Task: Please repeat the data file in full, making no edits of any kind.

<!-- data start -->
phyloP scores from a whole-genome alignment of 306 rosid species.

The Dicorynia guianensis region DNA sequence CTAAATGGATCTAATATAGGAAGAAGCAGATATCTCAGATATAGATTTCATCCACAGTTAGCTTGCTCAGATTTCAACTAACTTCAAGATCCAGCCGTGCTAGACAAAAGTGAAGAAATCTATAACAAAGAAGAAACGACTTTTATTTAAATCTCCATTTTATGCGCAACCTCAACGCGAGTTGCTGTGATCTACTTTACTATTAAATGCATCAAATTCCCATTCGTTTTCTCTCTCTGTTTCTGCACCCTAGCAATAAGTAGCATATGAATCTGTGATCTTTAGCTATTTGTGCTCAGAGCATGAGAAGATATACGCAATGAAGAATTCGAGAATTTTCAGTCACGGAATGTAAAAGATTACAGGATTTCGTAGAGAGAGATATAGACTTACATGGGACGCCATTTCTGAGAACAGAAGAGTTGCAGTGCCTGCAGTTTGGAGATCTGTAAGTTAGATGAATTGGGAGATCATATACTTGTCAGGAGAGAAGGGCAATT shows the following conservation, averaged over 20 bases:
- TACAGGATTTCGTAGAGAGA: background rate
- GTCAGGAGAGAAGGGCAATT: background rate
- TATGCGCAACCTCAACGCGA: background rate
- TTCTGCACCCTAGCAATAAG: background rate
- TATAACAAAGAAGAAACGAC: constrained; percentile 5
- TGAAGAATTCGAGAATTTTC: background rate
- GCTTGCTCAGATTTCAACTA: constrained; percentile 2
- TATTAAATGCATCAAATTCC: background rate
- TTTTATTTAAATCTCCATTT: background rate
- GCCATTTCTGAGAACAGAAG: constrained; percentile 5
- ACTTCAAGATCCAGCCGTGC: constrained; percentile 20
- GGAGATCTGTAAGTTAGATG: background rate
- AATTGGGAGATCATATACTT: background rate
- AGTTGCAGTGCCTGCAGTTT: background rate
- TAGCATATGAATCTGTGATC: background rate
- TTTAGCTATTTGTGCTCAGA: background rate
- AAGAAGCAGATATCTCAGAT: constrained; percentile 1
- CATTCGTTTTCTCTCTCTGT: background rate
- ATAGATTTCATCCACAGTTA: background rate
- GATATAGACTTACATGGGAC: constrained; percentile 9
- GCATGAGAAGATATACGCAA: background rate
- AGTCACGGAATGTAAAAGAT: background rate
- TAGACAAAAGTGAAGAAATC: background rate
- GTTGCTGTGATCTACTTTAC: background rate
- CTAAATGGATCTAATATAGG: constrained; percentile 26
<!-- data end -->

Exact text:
phyloP scores from a whole-genome alignment of 306 rosid species.

The Dicorynia guianensis region DNA sequence CTAAATGGATCTAATATAGGAAGAAGCAGATATCTCAGATATAGATTTCATCCACAGTTAGCTTGCTCAGATTTCAACTAACTTCAAGATCCAGCCGTGCTAGACAAAAGTGAAGAAATCTATAACAAAGAAGAAACGACTTTTATTTAAATCTCCATTTTATGCGCAACCTCAACGCGAGTTGCTGTGATCTACTTTACTATTAAATGCATCAAATTCCCATTCGTTTTCTCTCTCTGTTTCTGCACCCTAGCAATAAGTAGCATATGAATCTGTGATCTTTAGCTATTTGTGCTCAGAGCATGAGAAGATATACGCAATGAAGAATTCGAGAATTTTCAGTCACGGAATGTAAAAGATTACAGGATTTCGTAGAGAGAGATATAGACTTACATGGGACGCCATTTCTGAGAACAGAAGAGTTGCAGTGCCTGCAGTTTGGAGATCTGTAAGTTAGATGAATTGGGAGATCATATACTTGTCAGGAGAGAAGGGCAATT shows the following conservation, averaged over 20 bases:
- TACAGGATTTCGTAGAGAGA: background rate
- GTCAGGAGAGAAGGGCAATT: background rate
- TATGCGCAACCTCAACGCGA: background rate
- TTCTGCACCCTAGCAATAAG: background rate
- TATAACAAAGAAGAAACGAC: constrained; percentile 5
- TGAAGAATTCGAGAATTTTC: background rate
- GCTTGCTCAGATTTCAACTA: constrained; percentile 2
- TATTAAATGCATCAAATTCC: background rate
- TTTTATTTAAATCTCCATTT: background rate
- GCCATTTCTGAGAACAGAAG: constrained; percentile 5
- ACTTCAAGATCCAGCCGTGC: constrained; percentile 20
- GGAGATCTGTAAGTTAGATG: background rate
- AATTGGGAGATCATATACTT: background rate
- AGTTGCAGTGCCTGCAGTTT: background rate
- TAGCATATGAATCTGTGATC: background rate
- TTTAGCTATTTGTGCTCAGA: background rate
- AAGAAGCAGATATCTCAGAT: constrained; percentile 1
- CATTCGTTTTCTCTCTCTGT: background rate
- ATAGATTTCATCCACAGTTA: background rate
- GATATAGACTTACATGGGAC: constrained; percentile 9
- GCATGAGAAGATATACGCAA: background rate
- AGTCACGGAATGTAAAAGAT: background rate
- TAGACAAAAGTGAAGAAATC: background rate
- GTTGCTGTGATCTACTTTAC: background rate
- CTAAATGGATCTAATATAGG: constrained; percentile 26